Blood Clots

Do Compression Socks Help With Blood Clots?

Wearing support socks is a necessity for various conditions. It can be for work, sports, pregnancy, and for different medical interventions. Compression socks, we can all agree, is a clever piece of garment even with just a single function; to apply pressure.
This specific function provides tremendous help to the person wearing it. Here are ways how compression socks help the body:
  • Venous problems
  • Varicose and spider veins
  • Deep Vein Thrombosis
  • Ulcers
  • Venous insufficiencies
  • Phlebitis
  • Etc
  • Lymphatic drainage
  • Swelling
  • Injuries
  • Discomfort and Fatigue
  • Blood circulation
  • Etc.

1. How Do Compression Socks Help Circulation

The human body has a circulatory system composed of blood vessels that transport blood, oxygen, and nutrients throughout the body. Our blood vessels, or veins, extend all the way to our arms and legs, to our toes and fingers.
Blood travels in a single direction, but there are times that it gets disrupted. It happens when irregularities occur on the veins, such as getting dilated. When veins dilate, blood pools in, and disrupts the blood flow, venous problems arise.
Compression socks apply pressure which involuntarily induces the muscle tissues to constrict the blood vessels. As the blood vessels return to their average size, blood circulation returns to normal flow.
Applying compression actually addresses many issues at the lower extremities. It reduces pain and discomfort, swelling, and fatigue. It helps with the lymphatic drainage, which, when obstructed, causes lymphedema and edema.
For expectant mothers, wearing compression socks is a great help significantly to help circulation in feet. Pregnancy increases discomfort in the body as it progresses due to hormonal changes. Added weight also escalates the pressure at the lower back down to the legs, making pregnant women vulnerable to spider and varicose veins. This is the reason why wearing compression stockings provides excellent relief for pregnant women.
On the other hand, pressure level plays a significant role because this is the curative or therapeutic factor that is applied to the legs. However, compression level depends on the severity of the medical condition.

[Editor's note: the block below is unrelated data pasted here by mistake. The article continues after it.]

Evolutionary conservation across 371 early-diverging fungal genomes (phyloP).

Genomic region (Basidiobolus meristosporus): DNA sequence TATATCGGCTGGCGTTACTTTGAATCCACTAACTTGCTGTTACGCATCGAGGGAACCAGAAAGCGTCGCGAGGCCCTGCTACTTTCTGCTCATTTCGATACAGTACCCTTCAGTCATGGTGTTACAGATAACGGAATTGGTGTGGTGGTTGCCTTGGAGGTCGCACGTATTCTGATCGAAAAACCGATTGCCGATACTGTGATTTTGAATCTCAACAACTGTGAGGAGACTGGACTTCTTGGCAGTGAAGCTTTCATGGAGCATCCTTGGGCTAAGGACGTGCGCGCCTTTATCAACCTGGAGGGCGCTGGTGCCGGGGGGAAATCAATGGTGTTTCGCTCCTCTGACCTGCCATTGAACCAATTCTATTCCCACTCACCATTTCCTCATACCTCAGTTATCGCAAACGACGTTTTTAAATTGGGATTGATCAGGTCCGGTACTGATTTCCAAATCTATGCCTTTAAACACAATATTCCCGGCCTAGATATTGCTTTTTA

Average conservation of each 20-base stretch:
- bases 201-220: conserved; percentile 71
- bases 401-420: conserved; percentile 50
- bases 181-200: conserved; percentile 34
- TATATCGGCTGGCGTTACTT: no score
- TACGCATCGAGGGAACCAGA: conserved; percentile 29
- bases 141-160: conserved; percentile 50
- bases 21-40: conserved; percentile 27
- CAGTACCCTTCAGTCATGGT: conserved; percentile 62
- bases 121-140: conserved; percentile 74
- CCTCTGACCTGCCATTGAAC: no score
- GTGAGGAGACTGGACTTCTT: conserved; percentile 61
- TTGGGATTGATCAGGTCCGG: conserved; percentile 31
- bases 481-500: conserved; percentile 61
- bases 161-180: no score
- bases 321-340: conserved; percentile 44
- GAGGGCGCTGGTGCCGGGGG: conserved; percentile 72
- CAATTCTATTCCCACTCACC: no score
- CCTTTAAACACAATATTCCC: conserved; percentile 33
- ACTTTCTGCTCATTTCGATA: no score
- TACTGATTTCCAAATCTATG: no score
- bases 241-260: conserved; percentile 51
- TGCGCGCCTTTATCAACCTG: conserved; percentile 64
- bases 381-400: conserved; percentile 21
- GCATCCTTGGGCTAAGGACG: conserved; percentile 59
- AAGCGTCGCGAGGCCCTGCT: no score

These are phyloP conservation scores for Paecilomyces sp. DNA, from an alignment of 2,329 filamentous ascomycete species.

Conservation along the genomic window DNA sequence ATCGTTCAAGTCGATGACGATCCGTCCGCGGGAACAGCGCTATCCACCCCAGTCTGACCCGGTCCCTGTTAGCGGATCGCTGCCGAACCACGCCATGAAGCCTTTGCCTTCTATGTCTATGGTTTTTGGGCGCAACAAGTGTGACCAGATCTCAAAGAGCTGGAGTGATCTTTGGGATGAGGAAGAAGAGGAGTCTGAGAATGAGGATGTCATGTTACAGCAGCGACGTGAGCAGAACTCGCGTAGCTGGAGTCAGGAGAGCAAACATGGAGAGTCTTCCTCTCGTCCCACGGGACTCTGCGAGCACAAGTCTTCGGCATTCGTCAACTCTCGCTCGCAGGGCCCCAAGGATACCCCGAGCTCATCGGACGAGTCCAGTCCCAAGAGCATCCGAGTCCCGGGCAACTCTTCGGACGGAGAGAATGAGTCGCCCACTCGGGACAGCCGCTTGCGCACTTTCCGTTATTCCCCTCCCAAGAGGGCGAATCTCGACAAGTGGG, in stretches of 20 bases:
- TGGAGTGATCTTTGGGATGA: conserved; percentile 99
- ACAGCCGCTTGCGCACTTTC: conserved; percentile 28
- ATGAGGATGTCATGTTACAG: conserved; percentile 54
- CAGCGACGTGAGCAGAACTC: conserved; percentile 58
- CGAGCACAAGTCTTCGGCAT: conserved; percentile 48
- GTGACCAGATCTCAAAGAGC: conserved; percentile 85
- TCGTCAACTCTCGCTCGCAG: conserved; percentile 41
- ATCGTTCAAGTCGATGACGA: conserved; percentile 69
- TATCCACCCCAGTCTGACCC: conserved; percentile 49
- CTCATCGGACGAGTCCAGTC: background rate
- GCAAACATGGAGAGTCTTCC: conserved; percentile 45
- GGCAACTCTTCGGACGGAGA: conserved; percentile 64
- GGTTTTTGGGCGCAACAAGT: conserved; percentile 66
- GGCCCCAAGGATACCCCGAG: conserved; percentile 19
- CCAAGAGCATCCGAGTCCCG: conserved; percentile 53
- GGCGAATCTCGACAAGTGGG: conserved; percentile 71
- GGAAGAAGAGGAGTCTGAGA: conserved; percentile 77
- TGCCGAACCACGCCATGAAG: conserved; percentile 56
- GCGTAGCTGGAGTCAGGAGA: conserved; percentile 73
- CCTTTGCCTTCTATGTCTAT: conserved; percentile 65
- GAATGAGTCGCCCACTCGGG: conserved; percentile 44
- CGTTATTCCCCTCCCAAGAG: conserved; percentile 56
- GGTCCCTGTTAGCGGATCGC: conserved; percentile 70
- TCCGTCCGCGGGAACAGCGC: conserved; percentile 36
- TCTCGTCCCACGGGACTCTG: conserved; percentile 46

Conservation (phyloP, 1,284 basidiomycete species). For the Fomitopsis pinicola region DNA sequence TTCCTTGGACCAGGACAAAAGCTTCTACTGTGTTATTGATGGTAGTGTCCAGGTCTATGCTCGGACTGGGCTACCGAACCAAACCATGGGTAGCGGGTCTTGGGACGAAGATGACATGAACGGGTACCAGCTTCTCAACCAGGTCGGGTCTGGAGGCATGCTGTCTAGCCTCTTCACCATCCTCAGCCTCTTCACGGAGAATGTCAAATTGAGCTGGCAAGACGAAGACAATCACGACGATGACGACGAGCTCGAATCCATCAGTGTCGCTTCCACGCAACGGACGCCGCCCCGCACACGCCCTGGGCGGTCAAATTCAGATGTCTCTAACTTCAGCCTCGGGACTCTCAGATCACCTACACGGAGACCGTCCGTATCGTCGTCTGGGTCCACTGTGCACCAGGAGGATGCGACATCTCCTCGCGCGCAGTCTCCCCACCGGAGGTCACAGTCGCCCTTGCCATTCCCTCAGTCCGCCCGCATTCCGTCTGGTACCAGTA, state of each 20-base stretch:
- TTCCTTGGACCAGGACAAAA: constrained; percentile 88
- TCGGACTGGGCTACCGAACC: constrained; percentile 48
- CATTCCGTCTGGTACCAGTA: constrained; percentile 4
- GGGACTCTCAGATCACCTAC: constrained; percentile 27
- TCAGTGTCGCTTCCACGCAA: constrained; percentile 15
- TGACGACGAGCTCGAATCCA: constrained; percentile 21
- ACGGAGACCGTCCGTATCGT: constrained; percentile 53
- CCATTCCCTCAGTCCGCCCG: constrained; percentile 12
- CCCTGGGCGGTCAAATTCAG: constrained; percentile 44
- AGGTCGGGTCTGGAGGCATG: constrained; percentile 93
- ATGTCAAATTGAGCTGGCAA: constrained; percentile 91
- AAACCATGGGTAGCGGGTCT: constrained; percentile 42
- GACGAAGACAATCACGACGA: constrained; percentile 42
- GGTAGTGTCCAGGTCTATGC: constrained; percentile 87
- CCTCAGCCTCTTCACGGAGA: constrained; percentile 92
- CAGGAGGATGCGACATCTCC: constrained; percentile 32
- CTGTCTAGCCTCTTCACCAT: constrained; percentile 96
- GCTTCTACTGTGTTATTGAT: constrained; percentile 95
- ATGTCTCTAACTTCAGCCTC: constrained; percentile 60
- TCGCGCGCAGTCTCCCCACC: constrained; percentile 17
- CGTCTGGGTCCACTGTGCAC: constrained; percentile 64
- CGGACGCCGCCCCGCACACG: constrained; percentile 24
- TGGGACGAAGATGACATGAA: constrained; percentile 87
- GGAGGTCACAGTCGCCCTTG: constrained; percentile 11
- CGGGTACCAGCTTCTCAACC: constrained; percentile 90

2. Types of Compression Socks

There are three kinds of compression socks available in the market and prescription. These are:
  • Non-medical support hosiery
  • Graduated compression stockings
  • Anti-embolism stockings
Non-medical support hosiery is non-prescription support socks that are readily available in pharmacies, medical supply stores, and even online. They can be worn by individuals who spend long hours on their feet or even sitting down. It is recommended to be worn by:
  • Athletes, sports enthusiasts, active individuals
  • Pregnant women
  • Health care professionals
  • Pilots and flight attendants
  • Frequent flyers and travelers
Given that you do not have a medical condition, that is a contraindication with wearing non-medical support hosiery.
Under this type of compression socks include
  • Elastic support hose
  • Flight socks
  • Diabetic socks (however, diabetic socks are much looser than regular compression socks)
Graduated compression stockings have the tightest pressure level at the ankles and gradually decrease upwards. It can either be prescribed or an over-the-counter item.
Prescribed graduated compression socks are for ambulatory individuals who have undergone chronic edema and venous disease treatment. It requires strict technical and medical specifications given by a medical specialist or a doctor because of specific ankle pressure and graduated compression, particularly for the condition.
Anti-embolism stockings, or TED hose (Thrombo-Embolus Deterrent), are designed explicitly for immobile and bedridden patients. These support socks prevent DVT development (deep vein thrombosis) and the progression of severe venous problems while in a recovery state.
The compression level starts at the ankle at 18 mmHg, 14 mmHg at the mid area, and eight mmHg at the upper part. It is not advisable to treat varicose veins and treat venous problems.

3. Do Compression Socks Prevent Blood Clots

Since the primary effect of compression socks is to help with blood circulation, it means that this prevents blood pooling that may result in a blood clot.
In the case of bedridden individuals, they are prone to blood clotting due to immobility. The use of a TED hose helps prevent blood pooling since compression encourages proper blood circulation.

4. Key Takeaway

Needless to say, how helpful compression socks or stockings are on so many levels. But always keep in mind that for every medical intervention, one should always consider researching about items or products because it may cause health issues.
Even if compression socks can actually prevent blood clots, they can also cause other medical risks if not used properly. Always read the packaging and follow the doctor’s advice in wearing support socks.

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